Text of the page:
It is in my constitution to celebrate Onyeka Nwelue, no matter whatever anybody reads elsewhere.
The much-ballyhooed news out of Oxford or Cambridge on Onyeka Nwelue should be better understood in a better context with the passage of Father Time.
Let me stress this fact upfront: I knew Onyeka Nwelue before Oxbridge!
As Oscar Wilde famously said, “The only thing worse than being talked about is not being talked about.”
People talk about Onyeka Nwelue because he is a world citizen – if he did not matter all the yarn about “Fake Professor” would not wash.
Onyeka Nwelue matters, and it comes from the very beginning because I was there when he travelled all the way from the east, a mere gangling boy, to set eyes on the Nobel Laureate Wole Soyinka.
Talk of the three wise men from the east coming to see Jesus Christ!
It was at Jazzville in the Majaro Street, Yaba area of Lagos, where Onyeka was summoned before the presence of Soyinka, and he remarkably asked the Nobel Laureate if he had a child of his own.
Before Soyinka could answer, one of my many enemies around, maybe Jahman Anikulapo or some other wag, pointed at me and said I was one of the great man’s sons!
Soyinka looked at Onyeka and then fixated on me and declared: “Yes, he is one of the renegades!”
Onyeka of course took to Soyinka as a father, and the Nobel Laureate true to his noble character gave the young lad a reason to believe.
Onyeka Nwelue was thus emboldened to march forward and conquer the world with astonishing swiftness.
His first novel, The Abyssinian Boy, showcased the new kid on the literary block as a phenomenon to watch out for.
He wrote books and made films and travelled the world with gusto that belied his young age.
He made his views known on all platforms without bending the knee to political correctness or whatever.
He was arrested and taken into dire custody in Rwanda for talking truth to power, and it took the high intervention of ex-President Olusegun Obasanjo for him to be freed.
Onyeka Nwelue has done a world of good for African writing through his spirited interventions over the years.
He became the founding Director of the James Currey Society in Oxford, England and got appointed an Academic Visitor at the grandee university Oxford before going further afield to earn an encore of the post at Cambridge University.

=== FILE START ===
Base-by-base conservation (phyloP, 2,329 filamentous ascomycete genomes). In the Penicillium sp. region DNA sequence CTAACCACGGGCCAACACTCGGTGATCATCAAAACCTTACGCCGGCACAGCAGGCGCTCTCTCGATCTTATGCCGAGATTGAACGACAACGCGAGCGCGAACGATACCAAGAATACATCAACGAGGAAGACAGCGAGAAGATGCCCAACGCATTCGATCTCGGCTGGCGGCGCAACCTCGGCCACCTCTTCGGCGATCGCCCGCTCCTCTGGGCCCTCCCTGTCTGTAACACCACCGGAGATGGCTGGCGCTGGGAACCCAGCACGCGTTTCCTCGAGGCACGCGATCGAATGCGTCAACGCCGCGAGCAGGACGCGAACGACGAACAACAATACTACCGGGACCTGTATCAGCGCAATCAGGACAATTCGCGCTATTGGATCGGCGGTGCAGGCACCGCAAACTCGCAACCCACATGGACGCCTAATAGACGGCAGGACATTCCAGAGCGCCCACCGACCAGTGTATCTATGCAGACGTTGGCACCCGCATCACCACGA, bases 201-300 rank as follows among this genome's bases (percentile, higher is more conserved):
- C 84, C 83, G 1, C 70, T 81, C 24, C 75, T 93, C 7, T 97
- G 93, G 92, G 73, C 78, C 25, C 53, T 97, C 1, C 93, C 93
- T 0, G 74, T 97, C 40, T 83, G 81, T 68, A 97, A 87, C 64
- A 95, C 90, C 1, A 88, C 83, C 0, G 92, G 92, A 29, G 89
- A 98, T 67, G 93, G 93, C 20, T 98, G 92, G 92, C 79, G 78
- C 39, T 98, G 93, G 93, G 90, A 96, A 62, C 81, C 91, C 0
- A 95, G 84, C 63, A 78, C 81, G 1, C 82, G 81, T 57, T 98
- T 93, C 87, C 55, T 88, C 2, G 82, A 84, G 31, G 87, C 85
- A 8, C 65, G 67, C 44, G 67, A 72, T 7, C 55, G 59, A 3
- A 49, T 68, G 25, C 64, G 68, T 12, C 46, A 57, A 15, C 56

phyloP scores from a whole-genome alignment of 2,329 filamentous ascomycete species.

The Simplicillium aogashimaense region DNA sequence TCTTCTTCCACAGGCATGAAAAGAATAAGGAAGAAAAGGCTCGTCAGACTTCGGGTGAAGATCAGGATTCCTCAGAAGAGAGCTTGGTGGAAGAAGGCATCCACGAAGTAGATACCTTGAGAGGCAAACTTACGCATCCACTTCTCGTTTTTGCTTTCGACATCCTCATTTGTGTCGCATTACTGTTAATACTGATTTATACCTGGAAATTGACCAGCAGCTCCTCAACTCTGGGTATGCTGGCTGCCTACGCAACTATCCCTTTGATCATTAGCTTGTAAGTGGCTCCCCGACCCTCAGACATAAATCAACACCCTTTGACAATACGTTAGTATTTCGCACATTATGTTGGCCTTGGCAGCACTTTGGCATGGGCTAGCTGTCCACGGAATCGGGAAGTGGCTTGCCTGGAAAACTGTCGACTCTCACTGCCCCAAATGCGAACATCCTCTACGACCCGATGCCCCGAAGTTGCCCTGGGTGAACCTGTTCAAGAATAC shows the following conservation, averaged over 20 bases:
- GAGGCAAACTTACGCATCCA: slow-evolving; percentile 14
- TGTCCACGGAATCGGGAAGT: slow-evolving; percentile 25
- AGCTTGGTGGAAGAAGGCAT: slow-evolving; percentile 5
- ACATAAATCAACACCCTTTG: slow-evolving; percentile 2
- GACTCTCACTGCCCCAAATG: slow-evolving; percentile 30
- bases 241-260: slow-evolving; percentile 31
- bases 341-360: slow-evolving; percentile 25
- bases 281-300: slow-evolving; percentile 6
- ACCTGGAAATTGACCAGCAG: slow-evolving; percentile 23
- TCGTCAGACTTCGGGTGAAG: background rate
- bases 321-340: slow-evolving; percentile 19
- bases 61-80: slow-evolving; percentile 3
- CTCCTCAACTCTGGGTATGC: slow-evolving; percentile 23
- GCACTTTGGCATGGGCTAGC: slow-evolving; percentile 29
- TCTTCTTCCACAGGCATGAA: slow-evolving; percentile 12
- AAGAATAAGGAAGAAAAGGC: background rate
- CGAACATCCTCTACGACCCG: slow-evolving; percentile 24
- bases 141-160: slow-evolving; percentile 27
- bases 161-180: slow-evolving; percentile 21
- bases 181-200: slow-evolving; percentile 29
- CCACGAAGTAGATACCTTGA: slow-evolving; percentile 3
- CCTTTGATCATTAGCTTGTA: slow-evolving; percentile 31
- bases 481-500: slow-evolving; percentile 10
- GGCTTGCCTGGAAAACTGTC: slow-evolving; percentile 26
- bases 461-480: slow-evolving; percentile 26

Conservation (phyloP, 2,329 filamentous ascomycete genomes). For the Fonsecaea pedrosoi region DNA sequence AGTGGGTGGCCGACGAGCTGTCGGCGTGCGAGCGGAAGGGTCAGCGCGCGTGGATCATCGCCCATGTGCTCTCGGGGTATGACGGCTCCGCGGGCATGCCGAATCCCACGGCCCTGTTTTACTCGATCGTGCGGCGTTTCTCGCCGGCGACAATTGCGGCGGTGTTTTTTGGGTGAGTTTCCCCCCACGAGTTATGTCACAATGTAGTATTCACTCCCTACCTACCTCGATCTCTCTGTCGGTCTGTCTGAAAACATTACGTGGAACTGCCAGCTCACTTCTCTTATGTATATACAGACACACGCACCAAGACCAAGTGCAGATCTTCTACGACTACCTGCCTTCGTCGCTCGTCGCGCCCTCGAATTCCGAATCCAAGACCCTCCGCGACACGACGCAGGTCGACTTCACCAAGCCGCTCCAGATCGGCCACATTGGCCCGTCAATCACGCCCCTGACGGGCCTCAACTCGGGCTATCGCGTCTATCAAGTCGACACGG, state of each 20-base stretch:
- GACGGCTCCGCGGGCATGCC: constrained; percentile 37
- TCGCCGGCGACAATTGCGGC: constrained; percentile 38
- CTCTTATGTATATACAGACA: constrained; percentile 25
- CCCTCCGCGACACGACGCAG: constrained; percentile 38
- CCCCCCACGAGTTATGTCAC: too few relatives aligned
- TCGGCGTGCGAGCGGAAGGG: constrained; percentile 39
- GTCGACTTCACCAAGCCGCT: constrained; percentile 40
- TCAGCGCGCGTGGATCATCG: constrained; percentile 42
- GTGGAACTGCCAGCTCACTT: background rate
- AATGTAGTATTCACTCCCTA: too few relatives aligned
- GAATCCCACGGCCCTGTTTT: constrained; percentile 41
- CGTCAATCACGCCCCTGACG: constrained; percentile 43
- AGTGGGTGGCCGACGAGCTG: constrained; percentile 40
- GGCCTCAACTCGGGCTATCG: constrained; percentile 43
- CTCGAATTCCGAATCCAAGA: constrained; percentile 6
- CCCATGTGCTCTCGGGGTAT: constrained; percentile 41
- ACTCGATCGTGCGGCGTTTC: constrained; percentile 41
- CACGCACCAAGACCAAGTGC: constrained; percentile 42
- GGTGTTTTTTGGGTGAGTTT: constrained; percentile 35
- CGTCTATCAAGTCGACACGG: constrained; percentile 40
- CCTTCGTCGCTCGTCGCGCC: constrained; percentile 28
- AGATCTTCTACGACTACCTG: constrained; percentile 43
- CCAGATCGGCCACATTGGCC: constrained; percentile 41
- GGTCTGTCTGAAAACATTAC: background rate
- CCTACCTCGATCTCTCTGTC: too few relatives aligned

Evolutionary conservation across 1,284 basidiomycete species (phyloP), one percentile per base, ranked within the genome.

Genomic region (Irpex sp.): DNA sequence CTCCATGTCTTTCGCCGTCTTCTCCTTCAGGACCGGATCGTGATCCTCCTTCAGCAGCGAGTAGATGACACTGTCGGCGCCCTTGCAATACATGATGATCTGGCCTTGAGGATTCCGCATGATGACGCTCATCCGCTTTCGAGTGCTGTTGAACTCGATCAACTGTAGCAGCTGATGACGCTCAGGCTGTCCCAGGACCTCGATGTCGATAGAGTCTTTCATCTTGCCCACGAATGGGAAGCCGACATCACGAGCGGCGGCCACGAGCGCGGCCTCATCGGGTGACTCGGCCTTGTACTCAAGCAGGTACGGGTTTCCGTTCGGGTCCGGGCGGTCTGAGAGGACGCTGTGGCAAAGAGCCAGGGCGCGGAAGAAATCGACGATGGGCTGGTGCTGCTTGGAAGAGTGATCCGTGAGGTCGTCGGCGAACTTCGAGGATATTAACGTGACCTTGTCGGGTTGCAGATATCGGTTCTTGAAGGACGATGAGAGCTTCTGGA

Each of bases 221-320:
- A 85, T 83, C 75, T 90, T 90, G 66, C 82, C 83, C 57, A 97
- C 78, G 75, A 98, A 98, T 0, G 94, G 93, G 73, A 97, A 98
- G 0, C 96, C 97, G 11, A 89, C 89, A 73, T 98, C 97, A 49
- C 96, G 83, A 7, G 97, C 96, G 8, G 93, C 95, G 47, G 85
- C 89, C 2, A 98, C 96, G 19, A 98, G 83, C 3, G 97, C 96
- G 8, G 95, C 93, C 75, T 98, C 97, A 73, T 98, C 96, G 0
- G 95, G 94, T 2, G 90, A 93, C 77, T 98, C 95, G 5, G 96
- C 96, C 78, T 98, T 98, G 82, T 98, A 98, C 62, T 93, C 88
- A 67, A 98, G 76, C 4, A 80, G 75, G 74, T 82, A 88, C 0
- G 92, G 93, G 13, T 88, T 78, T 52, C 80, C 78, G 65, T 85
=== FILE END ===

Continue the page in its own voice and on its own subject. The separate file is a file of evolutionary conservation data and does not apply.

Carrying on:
He set up Abibiman Publishing company in England, and won the rights of bringing back the esteemed African Writers Series (AWS).
It is so like Onyeka Nwelue to call me up to ask if I had a ready UK visa so that I can attend a literary festival just like that in Oxford, England.
Having retired from overseas travels, and being holed up in pastoral Awka, Anambra State, I thanked Onyeka for his inimitable generosity.
His Abibiman Publishing has issued my novel The Missing Link, and I am poised to release more titles from the stable.
Onyeka Nwelue instituted the Akachi Ezeigbo Prize for Literature which inaugural awards happened while celebrating the eponymous author’s birthday.
He has also endowed two prizes via the Association of Nigerian Authors (ANA), namely, the ANA/Chukwuemeka Nwelue Prize for Igbo Language Literature and the ANA/SBC Obiora Prize for Environmental Writing.
His endowment of the James Currey Prize for African Literature has gone a long way in bringing new vistas to African writing across the globe.
Onyeka Nwelue had to leave his post at Oxford when charges of misogyny and making hurtful posts on social media were tabled against him.
To earn more media mileage, the matter of being a so-called “fake professor” had to be raised for good measure.
Characters aiming for the kill had to add to the dimension of “school dropout” and suchlike mundane matters.
I guess it was Bob Marley who said he would have ended up as a damn fool if he had gone to formal school.
James Baldwin did not need to attend any university to achieve his literary feats, not forgetting that he was laughed out of sight from the offices of a literary magazine as a youngster when he introduced himself as being able to review books and write essays.
Not wanting to marry does not in my book translate to misogyny because I know of Onyeka’s love for women such as Onyeka Onwenu, Prof Akachi Adimora-Ezeigbo, Flora Nwapa, etc.
Dead or living, Onyeka Nwelue loves them all.
There is the issue of Onyeka haranguing the poor, but I am his friend and my life depends on Henry David Thoreau’s words in Walden, to wit: “None can be an impartial or wise observer of human life but from the vantage ground of what we should call voluntary poverty.”
The world needs Onyeka Nwelue to stir things up for us all to have a total picture of life and living.
The white man should take no offence that Onyeka calls them “pink people”, and he does not need destruction for writing and publishing the controversial books The Real Owners of Britain and There Are No White People.
The essential Onyeka Nwelue deserves celebration as showcased in his cinematic crime novel The Strangers of Braamfontein.
There is only one Onyeka Nwelue, and he remains an evolving revelation.